Drones, Distance, and Death

  • Tziporah Kasachkoff
  • John Kleinig
Part of the Springer Series on International Justice and Human Rights book series (SSIJHR)


This chapter addresses the topic of drone use via some larger discussions about the moral relevance, if any, of distance. We ask whether the fact of this distance between the agent(s) of harm and the harm(s) caused has any moral relevance, and, if so, what and how? There are two dimensions to this question. One concerns the moral relevance of distance to our actual moral obligations: Does geographical distance per se affect what we are morally obligated or morally permitted to do? The second concerns the effect of distance on the way we perceive our moral obligations and permissions: Does geographical distance, either per se or in conjunction with other factors, affect how we view our moral situation? Does distance influence how we think or feel about what we are morally required and/or permitted to do?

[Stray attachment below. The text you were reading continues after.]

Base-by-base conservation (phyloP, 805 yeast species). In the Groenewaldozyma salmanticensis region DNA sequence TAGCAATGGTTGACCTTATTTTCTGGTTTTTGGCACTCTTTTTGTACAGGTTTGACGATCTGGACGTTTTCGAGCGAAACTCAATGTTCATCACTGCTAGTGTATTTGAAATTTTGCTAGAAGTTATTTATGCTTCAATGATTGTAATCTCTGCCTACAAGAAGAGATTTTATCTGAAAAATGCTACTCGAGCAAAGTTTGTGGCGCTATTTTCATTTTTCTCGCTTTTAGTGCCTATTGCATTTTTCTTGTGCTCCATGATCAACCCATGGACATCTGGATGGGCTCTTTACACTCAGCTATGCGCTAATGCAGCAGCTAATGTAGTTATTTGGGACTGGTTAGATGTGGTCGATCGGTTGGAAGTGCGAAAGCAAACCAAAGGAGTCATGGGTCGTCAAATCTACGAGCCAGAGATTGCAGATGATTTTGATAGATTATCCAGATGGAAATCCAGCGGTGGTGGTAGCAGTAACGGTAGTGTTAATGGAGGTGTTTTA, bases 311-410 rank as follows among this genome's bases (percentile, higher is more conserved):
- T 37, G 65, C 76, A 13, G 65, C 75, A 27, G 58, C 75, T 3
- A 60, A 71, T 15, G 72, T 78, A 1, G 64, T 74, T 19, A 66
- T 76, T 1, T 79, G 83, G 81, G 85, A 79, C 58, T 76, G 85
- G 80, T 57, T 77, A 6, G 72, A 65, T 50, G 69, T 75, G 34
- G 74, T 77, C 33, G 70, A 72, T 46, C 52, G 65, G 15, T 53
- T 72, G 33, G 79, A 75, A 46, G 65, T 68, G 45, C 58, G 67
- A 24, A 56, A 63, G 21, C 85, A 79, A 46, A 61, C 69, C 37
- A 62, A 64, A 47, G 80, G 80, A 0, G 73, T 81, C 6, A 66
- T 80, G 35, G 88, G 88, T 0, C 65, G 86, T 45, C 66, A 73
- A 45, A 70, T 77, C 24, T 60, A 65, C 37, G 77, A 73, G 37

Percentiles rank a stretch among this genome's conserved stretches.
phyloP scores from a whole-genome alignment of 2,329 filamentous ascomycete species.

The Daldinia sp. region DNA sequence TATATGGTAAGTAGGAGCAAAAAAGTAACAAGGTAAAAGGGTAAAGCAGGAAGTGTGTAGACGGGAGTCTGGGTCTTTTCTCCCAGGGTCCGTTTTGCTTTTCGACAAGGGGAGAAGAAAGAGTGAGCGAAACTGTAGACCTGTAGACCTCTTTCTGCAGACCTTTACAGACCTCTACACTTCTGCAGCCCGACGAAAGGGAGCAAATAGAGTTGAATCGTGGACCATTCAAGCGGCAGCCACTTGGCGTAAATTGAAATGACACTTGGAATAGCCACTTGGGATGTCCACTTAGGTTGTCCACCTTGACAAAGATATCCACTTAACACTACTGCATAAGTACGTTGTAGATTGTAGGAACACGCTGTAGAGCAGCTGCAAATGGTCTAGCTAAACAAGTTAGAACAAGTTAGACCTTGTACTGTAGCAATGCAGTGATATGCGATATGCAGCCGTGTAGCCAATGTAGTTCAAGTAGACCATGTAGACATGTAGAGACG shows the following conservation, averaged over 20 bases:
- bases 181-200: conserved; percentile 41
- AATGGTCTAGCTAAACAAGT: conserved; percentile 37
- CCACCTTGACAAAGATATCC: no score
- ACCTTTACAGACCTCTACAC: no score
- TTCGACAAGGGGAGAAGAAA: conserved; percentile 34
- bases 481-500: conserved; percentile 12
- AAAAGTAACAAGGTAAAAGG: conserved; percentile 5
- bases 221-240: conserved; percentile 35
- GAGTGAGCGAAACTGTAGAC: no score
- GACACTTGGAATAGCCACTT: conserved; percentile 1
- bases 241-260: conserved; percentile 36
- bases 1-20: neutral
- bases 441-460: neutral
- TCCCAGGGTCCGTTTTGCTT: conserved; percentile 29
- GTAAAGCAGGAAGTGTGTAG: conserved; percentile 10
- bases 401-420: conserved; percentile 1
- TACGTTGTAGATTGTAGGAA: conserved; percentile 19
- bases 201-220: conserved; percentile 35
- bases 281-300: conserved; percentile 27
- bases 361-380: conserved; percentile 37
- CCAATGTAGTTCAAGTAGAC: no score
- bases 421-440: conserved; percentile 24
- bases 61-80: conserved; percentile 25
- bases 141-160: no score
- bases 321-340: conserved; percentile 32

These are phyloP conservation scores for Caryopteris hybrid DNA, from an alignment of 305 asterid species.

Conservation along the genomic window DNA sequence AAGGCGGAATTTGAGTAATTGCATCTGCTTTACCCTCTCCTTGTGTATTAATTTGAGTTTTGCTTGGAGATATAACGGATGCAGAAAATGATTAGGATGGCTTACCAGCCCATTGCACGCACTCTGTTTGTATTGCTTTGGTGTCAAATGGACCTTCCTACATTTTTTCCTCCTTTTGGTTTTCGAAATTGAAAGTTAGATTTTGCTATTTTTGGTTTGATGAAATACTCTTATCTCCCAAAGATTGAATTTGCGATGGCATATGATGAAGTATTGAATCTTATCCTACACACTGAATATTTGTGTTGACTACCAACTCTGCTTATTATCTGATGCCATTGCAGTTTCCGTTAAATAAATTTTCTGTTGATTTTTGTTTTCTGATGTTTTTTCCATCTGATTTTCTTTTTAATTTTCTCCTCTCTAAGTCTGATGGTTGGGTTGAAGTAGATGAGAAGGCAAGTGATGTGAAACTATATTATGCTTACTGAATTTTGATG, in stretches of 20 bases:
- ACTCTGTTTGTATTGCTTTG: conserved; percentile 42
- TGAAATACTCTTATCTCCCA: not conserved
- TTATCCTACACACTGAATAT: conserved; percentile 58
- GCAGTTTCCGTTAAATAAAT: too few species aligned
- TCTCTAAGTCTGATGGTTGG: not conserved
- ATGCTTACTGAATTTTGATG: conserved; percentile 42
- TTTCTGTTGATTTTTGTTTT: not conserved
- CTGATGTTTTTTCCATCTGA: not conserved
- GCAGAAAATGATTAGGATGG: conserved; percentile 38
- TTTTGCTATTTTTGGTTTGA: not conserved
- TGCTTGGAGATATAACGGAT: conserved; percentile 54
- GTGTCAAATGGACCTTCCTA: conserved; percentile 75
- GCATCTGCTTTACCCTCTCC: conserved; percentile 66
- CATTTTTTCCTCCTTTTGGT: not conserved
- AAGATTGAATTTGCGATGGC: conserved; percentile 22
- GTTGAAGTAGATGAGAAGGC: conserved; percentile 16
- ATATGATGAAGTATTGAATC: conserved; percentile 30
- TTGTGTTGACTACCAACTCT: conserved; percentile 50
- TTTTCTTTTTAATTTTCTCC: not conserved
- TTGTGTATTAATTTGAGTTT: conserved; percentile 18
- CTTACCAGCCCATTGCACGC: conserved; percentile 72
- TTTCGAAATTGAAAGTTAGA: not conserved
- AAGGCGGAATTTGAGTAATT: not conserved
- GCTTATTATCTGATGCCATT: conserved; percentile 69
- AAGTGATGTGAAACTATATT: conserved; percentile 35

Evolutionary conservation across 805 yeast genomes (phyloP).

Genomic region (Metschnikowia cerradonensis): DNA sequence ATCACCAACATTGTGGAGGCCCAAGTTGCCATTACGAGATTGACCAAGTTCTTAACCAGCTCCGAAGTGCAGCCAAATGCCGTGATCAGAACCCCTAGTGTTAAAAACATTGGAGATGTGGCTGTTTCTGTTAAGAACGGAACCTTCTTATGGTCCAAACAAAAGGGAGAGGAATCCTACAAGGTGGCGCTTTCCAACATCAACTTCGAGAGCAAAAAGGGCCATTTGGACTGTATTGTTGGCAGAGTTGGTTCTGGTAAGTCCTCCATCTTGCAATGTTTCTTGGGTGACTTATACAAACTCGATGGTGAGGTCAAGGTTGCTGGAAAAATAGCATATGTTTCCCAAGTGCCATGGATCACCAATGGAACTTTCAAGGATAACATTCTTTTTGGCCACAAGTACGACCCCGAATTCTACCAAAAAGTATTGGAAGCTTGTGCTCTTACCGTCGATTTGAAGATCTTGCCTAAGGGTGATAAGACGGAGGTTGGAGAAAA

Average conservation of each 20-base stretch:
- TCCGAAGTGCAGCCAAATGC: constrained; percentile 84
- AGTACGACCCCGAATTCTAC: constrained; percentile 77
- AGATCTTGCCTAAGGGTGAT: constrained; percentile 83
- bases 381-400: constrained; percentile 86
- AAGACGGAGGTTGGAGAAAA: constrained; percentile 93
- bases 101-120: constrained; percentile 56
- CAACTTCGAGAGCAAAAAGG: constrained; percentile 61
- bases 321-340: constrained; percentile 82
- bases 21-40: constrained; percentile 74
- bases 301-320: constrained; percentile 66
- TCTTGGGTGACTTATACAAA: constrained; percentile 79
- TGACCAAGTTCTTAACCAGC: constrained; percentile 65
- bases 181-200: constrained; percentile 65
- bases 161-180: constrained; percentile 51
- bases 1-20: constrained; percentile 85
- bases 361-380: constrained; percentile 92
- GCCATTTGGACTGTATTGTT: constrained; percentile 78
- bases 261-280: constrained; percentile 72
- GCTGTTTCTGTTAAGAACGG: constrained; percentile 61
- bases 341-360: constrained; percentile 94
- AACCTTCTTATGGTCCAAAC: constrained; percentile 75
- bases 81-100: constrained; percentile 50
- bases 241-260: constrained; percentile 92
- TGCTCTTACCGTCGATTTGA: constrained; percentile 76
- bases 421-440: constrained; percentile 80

Asymmetric unfairness Cowardice Depersonalization Distance and obligation Fragmentation of responsibility Weaponized drones 


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Copyright information

© Springer International Publishing AG, part of Springer Nature 2018

Authors and Affiliations

  • Tziporah Kasachkoff
    • 1
    • 2
  • John Kleinig
    • 3
    • 4
  1. 1.Philosophy Program, Graduate Center, CUNYNew York CityUSA
  2. 2.Department of PhilosophyBen Gurion University of the NegevBeershebaIsrael
  3. 3.Department of Criminal JusticeJohn Jay CollegeNew York CityUSA
  4. 4.School of HumanitiesCharles Sturt UniversityWagga WaggaAustralia

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